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The JEDP theory basically states that the first five books of the bible (the Pentatauch) were not written by a single person, but rather by four different people.

I'm trying to understand if this theory is even remotely valid or if it is complete nonsense.

Specifically (to avoid this being closed as argumentative), what are the most reasonable supporting arguments for this theory? Also, what are the major criticisms against this theory?

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It's good that the question asks for arguments, but asking for both for and against in the same place still makes the answers compete for popularity. –  curiousdannii Jul 16 at 6:48
    
@curiousdannii Not if answers cover both, which is what I understand this to be asking for. –  Mr. Bultitude Jul 16 at 13:30
    
At the most basic level of answering your question, JEDP theory is accepted by a reasonable number of theologians, and so is obviously not complete nonsense. –  DJClayworth Jul 16 at 16:22
    
I think it's fine. We have some good answers below and this is a low activity question. –  fredsbend Jul 16 at 16:29

3 Answers 3

up vote 12 down vote accepted

The JEPD theory was developed in three stages, which I summarized in my answer to What was the reasons for documentary hypothesis?. It isn't complete nonsense; it's the culmination of several centuries of Bible scholarship. Whether it is a giant leap forward or a brilliant mistake, I'm not certain.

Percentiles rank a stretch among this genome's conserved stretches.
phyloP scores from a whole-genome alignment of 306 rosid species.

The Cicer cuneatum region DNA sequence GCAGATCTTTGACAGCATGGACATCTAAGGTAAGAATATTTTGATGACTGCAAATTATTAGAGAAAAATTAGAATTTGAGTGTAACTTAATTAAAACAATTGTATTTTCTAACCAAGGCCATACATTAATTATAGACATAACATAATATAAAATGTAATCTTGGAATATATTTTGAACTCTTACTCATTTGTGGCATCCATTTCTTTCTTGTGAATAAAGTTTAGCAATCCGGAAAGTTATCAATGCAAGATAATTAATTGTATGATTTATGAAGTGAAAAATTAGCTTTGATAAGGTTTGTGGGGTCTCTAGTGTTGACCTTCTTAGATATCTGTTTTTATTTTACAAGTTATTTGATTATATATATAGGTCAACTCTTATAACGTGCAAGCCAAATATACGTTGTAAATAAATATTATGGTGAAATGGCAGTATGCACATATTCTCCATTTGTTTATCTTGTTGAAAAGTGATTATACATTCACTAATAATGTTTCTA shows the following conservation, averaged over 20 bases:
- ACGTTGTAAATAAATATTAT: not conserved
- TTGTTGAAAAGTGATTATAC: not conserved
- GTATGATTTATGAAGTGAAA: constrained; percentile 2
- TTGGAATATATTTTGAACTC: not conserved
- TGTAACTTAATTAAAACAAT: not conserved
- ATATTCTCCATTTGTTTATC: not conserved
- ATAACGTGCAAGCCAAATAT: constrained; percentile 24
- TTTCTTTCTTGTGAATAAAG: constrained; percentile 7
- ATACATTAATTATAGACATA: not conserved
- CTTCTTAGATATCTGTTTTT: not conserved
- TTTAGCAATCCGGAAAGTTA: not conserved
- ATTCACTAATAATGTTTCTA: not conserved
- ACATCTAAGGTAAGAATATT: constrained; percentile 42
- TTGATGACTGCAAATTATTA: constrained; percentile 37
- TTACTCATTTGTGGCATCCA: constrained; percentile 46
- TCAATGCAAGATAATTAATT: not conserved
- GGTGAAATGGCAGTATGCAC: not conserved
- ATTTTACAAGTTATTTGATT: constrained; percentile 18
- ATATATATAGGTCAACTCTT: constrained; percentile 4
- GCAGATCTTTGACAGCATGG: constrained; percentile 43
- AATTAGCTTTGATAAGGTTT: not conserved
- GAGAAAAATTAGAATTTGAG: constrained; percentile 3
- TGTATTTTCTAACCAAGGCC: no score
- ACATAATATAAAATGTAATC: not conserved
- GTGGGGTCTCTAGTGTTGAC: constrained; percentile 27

On the one hand, it's rational, and it fits different types of writing into neat categories. It has a ready answer for things that might be hard to explain otherwise.

On the other hand, it's highly speculative. I've found that it is trivially easy to look at any source text and find inconsistency. I myself have tried this method and "discovered" evidence of multiple sources in Richard Dawkins' The God Delusion.

Perhaps the most serious scholarly argument against the JEPD hypothesis is that it doesn't explain why a later editor would bring all these sources together, if the traditions had kept them separate. The more likely scenario, according to this argument, is that the doublets and stylistic differences were part of a tradition that began with Moses and accumulated over the years.

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Bravo. Well answered. Loved your source criticism of Dawkins. –  Don Jewett Jul 16 at 5:52

Strictly speaking, this is not a theory, but a hypothesis. In scientific terminology, a theory is a well-substantiated, unifying explanation for a set of verified, proven hypotheses. A hypothesis is a suggested explanation for an observable phenomenon, and this is what JEDP is. The Documentary Hypothesis, as originally proposed by Wellhausen, is no longer accepted by the majority of biblical scholars as definitive but, with various proposed modifications under consideration, it remains the best explanation we have for the development of the Pentateuch.

The only serious alternative to the JEDP hypothesis is the tradition that Moses was the author, or at least the main author, of the Pentateuch. For this to be a viable explanation, there ought to be evidence that Moses was a real, historical person and that he was writing from his own experience. This evidence that must be found outside the Pentateuch itself, and could be found by comparing the extensive Egyptian records that we have, against the Book of Exodus. However, Lester L. Grabbe says in Ancient Israel, page 85, there is nothing in Egyptian texts that could be related to the story in the Book of Exodus. Carol A. Redmount says, in 'Bitter lives', published in The Oxford History of the Biblical World, page 63, the biblical Exodus account was never intended to function or to be understood as history in the present-day sense of the word. Perhaps there is an underlying historical core in Exodus but we should expect that a participant in the Exodus would write an account that more closely reflects his experience.